When I reached the gorges in early October, dubbed ‘suicide month’ by the locals due to the insane temperatures, the mercury was creeping above 50C. Because of this, I knew my only option to get water would be to go deep down into the gorges and trek next to the river itself.
It was one of the most difficult decisions of the journey: should I negotiate the steep-sided cliffs, rocky terrain, and narrow pathways of the gorges to stay close to my only source of water? Or walk along the top of the gorge where the terrain would be more even but also bone dry? Given the intense heat, the only realistic choice was to walk along the riverbank.
By now I was feeling extremely confident in my mission. I’d been covering fairly long distances, averaging around 20 miles a day. I also had relatively easy access to fresh food supplies as I passed from village to village. I didn’t consider any of these factors when I left the villages behind and began walking down into the gorges.
Entering the gorges was like entering a new world. I was totally isolated, enclosed in one of the most dramatic and beautiful places I’d ever set foot. The fast-flowing rapids thundered alongside me as I picked my way over the narrow, rocky terrain, plunging myself into the small rock pools to cool myself down as I went.
After two weeks of clambering over hot basaltic boulders, I worked out that my daily walking distances were now averaging just two miles a day — nothing like the 20 I was accomplishing before. I began to feel seriously impatient and panicked.
My only option, I decided, was to wake up early the following morning and climb out of the gorge. I’d worked out that if I could reach the top, it should be around 12 miles as the crow flies to the Kalomo River, a large tributary to the Zambezi. Here, I’d have access to water and hopefully a much easier route along the top of the gorge.
I got myself up around 4 am, filled up my 2 litres of water, and started my ascent up the scree-riddled cliffside. It took about three hours of clambering upwards to reach the top. Temperatures were now around 45C and I’d already consumed a litre of my water.
I set myself on a compass-bearing heading in the direction of the Kalomo River and started out. But after an hour of walking in what felt like circles through the thick thorn-laden bush, I realised I’d made a seriously bad mistake.
Despite continually sipping on my water, it just wasn’t enough. It was now mid-morning and temperatures had exceeded 50C. I realised I wasn’t getting anywhere and with my water about to run out, I decided I’d have to get myself back down to the river to avoid dying of heat exposure. I headed back to the cliffside only to be faced by a sheer drop and the river running deep below me in the gorge. There was no safe way to get myself back down to it.
By now, I was starting to feel sick and early signs of heatstroke were setting in. I hunkered down in some patchy shade in a dried-up riverbed feeling more isolated than I had done on the entire journey. I was in big trouble and didn’t know what to do.
As a last resort, I activated the SOS button on my handheld satellite communicator and sent out an emergency alert to the distress centre somewhere in the United States. I got one back. We messaged back and forth a few more times, me letting them know my situation, and them telling me they were doing all they could to get help to me.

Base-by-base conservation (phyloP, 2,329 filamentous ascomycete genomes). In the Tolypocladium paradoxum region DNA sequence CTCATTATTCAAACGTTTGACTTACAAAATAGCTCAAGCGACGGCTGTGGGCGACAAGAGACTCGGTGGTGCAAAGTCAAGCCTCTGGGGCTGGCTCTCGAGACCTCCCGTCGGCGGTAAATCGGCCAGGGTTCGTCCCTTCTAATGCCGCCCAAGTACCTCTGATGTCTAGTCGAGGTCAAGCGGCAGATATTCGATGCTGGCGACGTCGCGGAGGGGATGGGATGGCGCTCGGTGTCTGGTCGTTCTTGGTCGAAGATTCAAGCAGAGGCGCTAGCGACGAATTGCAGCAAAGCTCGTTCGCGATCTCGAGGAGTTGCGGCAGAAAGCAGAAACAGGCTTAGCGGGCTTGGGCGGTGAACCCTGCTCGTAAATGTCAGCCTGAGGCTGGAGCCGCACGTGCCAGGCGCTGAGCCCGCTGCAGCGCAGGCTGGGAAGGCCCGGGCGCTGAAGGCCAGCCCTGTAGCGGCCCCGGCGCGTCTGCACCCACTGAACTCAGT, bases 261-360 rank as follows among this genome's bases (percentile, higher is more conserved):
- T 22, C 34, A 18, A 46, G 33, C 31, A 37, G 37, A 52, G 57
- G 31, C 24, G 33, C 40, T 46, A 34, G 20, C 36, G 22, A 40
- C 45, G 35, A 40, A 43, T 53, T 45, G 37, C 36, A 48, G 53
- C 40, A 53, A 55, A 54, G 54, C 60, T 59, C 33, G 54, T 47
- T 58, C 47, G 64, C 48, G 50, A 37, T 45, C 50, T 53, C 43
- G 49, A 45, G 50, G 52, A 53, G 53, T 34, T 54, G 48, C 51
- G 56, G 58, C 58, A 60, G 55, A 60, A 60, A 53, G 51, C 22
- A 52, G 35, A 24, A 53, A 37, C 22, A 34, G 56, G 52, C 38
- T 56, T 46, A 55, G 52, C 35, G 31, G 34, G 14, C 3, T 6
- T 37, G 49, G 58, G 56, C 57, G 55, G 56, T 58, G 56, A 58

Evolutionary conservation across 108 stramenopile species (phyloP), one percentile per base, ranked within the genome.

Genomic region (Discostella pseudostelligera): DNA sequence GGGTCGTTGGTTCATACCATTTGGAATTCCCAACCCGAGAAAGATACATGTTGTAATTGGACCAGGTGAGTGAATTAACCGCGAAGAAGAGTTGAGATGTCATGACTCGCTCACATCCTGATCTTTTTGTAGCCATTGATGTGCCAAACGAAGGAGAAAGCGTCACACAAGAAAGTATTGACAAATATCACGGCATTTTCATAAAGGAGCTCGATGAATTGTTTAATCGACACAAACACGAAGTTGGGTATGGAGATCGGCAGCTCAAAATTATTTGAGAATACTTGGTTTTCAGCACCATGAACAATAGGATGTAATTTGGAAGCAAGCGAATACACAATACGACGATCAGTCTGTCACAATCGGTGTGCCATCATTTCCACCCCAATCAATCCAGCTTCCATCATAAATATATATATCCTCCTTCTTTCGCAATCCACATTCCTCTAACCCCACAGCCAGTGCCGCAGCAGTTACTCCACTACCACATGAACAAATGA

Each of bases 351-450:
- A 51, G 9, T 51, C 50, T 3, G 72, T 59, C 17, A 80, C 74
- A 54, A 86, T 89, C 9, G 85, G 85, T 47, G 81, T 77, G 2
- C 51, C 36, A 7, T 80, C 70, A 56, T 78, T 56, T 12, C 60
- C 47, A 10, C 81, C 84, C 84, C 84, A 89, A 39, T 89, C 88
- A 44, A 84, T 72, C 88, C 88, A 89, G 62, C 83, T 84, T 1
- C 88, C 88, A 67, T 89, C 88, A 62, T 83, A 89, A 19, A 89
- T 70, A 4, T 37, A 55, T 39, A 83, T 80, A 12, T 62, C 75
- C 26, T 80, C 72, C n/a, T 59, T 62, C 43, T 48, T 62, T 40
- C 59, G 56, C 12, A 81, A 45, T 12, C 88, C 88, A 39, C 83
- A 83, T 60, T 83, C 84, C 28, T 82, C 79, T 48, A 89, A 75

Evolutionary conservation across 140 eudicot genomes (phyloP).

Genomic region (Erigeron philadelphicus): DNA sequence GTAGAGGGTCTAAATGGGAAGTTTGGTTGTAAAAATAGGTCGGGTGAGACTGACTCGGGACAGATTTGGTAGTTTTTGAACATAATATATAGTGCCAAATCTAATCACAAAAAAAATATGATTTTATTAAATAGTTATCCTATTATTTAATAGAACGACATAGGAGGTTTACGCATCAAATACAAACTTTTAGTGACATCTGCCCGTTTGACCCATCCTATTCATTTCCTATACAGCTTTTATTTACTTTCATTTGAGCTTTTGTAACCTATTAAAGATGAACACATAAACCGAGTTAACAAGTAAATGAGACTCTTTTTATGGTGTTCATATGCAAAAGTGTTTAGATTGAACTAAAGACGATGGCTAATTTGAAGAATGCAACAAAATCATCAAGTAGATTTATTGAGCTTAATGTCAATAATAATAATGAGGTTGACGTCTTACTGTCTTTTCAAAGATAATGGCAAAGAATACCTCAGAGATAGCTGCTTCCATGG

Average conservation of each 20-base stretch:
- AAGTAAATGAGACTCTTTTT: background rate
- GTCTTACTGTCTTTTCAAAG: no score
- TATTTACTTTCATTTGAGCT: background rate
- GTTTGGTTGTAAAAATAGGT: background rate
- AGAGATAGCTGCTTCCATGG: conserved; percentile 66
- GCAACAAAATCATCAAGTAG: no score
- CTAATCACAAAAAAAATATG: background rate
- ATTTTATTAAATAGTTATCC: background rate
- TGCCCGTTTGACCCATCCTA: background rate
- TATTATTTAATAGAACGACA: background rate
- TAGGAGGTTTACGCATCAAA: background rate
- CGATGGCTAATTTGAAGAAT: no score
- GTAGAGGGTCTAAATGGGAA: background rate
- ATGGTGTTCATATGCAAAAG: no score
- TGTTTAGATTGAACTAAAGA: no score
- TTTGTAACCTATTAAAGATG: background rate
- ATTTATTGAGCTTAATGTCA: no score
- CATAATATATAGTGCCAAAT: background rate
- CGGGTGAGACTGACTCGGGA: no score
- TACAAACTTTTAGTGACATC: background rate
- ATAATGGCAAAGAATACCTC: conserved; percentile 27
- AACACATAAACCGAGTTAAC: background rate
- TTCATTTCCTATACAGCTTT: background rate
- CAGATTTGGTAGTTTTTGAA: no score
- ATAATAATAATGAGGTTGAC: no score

This seemed to go on for quite some time. All the while, I was feeling more and more sick and growing weaker and weaker. Desperate to survive and fearful I might not, I started drinking my own urine as a panicked substitute for the water my body so badly needed.
The last communication I received from the distress centre was them telling me they were sending out a helicopter, but it would take several hours to reach me.
I knew that ‘several hours’ would be too long. By the time the rescue helicopter reached me, I’d be dead. In a panic, I picked myself up and staggered back to the cliffside. I was now looking at it in a completely different light. I could see various branches and jagged rocks sticking out from exposed sections. Then the adrenaline set in.
I launched myself down the side of the gorge, buffeting from branch and rock as I navigated the various ledges on the way down. I fell several times and fainted once, but somehow, I kept moving. Eventually, the waters of the Zambezi appeared like a mirage in front of me. I dropped my whole body into the water and drank like I’d never drank before.
It took me about an hour to cool my body down in the river while drinking what seemed to be about 5 litres of water. When I’d recovered enough, I let the distress centre know that I was okay and longer needed the helicopter rescue.
Once the knowledge that I was safe began to sink in, I wept in frustration, more because I realised how close I’d come to the end of my life. The sensation was overwhelming; I wanted to quit. I began walking back up the river to find the nearest possible way out of the gorge and back to civilisation.
Over the next few days while retracing my steps, I thought about what it was I was trying to do. Walking the length of Africa’s wildest river was never going to be easy. Having kept myself positive for more than 80 days so far, I decided quitting wasn’t the answer. The best course of action was to think wiser and always consider the safest possible way forward.
It took me a total of 137 days of walking to reach the Indian Ocean and the end of my journey. It was certainly the wildest journey I’ve ever done in my life. It taught me so many things about myself, humanity, and the value of just keeping going.
Since then, I’ve maintained a positive mindset. If something ever feels too difficult, I take my mind back to that moment on the banks of the Zambezi and remember how I saved myself. By finding the best path and staying focused, I was able to move forwards. It’s a lesson that’s helped me navigate the river of my life.
After exploring and hiking the globe for the past two decades. Chaz now lives his life as an explorer, expedition leader and survival guide. His ongoing project, ‘The Wildest Journey’, is all about his remote explorations by foot along Africa’s wildest rivers. With the focus and objective behind the journeys being to raise funds and awareness for wildlife conservation and anti-poaching. Find him at www.thewildestjourney.com